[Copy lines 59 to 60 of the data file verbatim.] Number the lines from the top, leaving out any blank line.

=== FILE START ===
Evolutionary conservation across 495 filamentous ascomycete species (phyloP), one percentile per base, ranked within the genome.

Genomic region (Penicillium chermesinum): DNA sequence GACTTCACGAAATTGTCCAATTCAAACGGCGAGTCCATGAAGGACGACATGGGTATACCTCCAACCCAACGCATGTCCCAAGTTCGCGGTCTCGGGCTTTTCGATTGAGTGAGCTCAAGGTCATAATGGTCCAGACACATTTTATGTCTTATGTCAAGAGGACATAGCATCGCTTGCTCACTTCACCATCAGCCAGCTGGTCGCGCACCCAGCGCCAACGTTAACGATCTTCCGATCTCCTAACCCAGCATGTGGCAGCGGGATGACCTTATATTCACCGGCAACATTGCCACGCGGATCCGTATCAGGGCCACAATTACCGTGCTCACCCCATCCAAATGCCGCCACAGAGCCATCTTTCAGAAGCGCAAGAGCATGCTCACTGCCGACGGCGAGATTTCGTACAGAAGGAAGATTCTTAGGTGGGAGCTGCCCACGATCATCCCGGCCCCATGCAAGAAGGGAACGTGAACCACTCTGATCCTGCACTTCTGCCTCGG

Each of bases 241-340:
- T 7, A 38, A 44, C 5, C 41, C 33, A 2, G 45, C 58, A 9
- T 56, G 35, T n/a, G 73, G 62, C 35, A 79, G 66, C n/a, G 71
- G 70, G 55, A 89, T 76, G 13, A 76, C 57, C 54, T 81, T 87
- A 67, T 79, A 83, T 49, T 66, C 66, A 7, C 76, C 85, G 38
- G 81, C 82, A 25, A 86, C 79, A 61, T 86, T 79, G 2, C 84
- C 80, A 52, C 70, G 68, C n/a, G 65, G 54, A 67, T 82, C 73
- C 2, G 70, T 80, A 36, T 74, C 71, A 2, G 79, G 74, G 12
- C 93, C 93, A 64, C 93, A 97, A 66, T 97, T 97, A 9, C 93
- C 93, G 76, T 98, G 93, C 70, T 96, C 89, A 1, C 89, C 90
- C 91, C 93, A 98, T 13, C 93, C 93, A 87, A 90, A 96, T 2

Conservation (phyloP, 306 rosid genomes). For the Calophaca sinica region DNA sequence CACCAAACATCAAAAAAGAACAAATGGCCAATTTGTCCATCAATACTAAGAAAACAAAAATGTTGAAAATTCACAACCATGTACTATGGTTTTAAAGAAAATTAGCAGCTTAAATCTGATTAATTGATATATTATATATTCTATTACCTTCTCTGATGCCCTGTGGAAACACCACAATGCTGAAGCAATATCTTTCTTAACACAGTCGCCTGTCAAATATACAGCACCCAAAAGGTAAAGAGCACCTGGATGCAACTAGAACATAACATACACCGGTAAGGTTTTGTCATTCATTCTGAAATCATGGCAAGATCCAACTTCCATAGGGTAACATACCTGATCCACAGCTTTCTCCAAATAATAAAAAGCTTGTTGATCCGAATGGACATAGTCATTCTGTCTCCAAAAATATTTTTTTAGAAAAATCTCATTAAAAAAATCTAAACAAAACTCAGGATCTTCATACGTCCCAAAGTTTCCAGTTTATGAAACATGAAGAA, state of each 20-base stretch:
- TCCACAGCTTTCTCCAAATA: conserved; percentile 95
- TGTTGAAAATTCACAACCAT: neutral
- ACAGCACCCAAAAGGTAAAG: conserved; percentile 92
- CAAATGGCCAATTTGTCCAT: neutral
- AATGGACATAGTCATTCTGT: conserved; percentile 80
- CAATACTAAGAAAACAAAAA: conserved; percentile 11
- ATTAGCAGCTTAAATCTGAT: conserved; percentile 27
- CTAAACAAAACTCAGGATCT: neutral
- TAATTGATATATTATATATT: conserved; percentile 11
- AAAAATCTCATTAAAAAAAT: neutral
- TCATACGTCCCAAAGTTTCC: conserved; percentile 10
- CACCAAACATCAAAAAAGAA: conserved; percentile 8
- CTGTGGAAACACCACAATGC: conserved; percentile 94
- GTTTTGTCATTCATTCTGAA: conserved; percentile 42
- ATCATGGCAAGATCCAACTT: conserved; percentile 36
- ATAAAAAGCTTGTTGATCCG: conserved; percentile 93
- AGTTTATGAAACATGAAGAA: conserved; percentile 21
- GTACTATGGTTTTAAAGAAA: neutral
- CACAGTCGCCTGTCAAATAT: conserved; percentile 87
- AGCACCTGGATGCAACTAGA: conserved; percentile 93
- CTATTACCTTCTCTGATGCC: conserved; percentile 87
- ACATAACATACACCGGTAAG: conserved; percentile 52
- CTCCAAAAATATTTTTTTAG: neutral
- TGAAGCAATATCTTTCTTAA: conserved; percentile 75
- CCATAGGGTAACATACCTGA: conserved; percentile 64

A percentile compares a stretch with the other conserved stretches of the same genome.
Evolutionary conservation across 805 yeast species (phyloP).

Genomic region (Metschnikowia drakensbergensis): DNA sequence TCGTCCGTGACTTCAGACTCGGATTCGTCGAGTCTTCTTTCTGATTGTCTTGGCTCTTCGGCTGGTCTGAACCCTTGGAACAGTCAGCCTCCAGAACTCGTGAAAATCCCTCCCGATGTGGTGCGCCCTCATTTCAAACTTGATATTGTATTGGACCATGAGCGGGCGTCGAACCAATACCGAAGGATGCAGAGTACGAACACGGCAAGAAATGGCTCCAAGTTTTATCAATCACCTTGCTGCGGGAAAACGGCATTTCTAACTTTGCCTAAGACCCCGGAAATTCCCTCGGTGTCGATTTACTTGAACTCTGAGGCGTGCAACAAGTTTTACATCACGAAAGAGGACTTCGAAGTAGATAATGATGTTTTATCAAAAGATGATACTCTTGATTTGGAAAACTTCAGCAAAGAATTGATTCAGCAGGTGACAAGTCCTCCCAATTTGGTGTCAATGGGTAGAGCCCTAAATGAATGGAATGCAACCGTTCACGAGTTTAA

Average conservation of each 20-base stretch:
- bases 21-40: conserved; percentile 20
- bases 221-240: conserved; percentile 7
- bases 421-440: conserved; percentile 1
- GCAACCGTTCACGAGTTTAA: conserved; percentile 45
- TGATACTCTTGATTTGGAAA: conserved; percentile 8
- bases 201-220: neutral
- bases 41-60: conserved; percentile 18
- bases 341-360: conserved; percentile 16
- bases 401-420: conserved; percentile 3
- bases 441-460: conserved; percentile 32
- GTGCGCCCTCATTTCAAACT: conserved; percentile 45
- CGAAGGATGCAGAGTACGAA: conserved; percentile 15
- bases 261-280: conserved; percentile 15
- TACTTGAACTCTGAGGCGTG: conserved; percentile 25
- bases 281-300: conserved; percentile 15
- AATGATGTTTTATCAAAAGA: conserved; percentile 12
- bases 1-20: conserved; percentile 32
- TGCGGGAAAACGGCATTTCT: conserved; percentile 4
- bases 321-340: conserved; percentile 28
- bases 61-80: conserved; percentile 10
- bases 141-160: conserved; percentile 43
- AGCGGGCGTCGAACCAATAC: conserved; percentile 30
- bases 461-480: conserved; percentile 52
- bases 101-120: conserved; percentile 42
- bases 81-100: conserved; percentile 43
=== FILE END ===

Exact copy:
- AATGATGTTTTATCAAAAGA: conserved; percentile 12
- bases 1-20: conserved; percentile 32